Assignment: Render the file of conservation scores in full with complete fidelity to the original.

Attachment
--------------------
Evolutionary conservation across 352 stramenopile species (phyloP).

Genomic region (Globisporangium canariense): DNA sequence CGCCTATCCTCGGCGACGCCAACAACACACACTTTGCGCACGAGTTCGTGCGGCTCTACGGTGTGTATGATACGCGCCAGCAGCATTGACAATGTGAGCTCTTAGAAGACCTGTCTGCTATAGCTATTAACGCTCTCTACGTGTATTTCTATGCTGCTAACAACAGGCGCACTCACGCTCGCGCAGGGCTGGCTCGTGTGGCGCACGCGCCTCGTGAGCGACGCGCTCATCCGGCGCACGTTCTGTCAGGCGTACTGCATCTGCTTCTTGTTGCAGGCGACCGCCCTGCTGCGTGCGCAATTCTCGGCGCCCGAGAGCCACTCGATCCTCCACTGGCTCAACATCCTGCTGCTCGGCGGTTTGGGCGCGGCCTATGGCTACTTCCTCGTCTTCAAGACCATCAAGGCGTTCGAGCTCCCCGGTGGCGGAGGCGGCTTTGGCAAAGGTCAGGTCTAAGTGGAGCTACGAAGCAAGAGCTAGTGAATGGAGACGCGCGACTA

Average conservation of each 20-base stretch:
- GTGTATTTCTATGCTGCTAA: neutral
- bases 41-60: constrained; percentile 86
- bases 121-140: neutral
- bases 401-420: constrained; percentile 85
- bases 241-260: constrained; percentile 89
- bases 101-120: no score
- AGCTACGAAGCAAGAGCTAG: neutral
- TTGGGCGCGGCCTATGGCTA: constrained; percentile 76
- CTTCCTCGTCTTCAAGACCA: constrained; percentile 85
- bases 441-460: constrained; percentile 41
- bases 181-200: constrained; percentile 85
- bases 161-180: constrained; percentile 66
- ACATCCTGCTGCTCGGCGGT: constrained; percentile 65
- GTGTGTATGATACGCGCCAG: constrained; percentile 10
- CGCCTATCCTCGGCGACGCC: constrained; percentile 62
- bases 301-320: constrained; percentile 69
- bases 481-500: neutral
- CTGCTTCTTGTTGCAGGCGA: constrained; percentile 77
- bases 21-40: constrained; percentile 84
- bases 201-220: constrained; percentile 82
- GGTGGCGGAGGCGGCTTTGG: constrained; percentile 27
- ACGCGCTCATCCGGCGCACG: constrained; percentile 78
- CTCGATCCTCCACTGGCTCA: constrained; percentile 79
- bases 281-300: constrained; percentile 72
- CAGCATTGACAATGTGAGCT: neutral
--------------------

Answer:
Evolutionary conservation across 352 stramenopile species (phyloP).

Genomic region (Globisporangium canariense): DNA sequence CGCCTATCCTCGGCGACGCCAACAACACACACTTTGCGCACGAGTTCGTGCGGCTCTACGGTGTGTATGATACGCGCCAGCAGCATTGACAATGTGAGCTCTTAGAAGACCTGTCTGCTATAGCTATTAACGCTCTCTACGTGTATTTCTATGCTGCTAACAACAGGCGCACTCACGCTCGCGCAGGGCTGGCTCGTGTGGCGCACGCGCCTCGTGAGCGACGCGCTCATCCGGCGCACGTTCTGTCAGGCGTACTGCATCTGCTTCTTGTTGCAGGCGACCGCCCTGCTGCGTGCGCAATTCTCGGCGCCCGAGAGCCACTCGATCCTCCACTGGCTCAACATCCTGCTGCTCGGCGGTTTGGGCGCGGCCTATGGCTACTTCCTCGTCTTCAAGACCATCAAGGCGTTCGAGCTCCCCGGTGGCGGAGGCGGCTTTGGCAAAGGTCAGGTCTAAGTGGAGCTACGAAGCAAGAGCTAGTGAATGGAGACGCGCGACTA

Average conservation of each 20-base stretch:
- GTGTATTTCTATGCTGCTAA: neutral
- bases 41-60: constrained; percentile 86
- bases 121-140: neutral
- bases 401-420: constrained; percentile 85
- bases 241-260: constrained; percentile 89
- bases 101-120: no score
- AGCTACGAAGCAAGAGCTAG: neutral
- TTGGGCGCGGCCTATGGCTA: constrained; percentile 76
- CTTCCTCGTCTTCAAGACCA: constrained; percentile 85
- bases 441-460: constrained; percentile 41
- bases 181-200: constrained; percentile 85
- bases 161-180: constrained; percentile 66
- ACATCCTGCTGCTCGGCGGT: constrained; percentile 65
- GTGTGTATGATACGCGCCAG: constrained; percentile 10
- CGCCTATCCTCGGCGACGCC: constrained; percentile 62
- bases 301-320: constrained; percentile 69
- bases 481-500: neutral
- CTGCTTCTTGTTGCAGGCGA: constrained; percentile 77
- bases 21-40: constrained; percentile 84
- bases 201-220: constrained; percentile 82
- GGTGGCGGAGGCGGCTTTGG: constrained; percentile 27
- ACGCGCTCATCCGGCGCACG: constrained; percentile 78
- CTCGATCCTCCACTGGCTCA: constrained; percentile 79
- bases 281-300: constrained; percentile 72
- CAGCATTGACAATGTGAGCT: neutral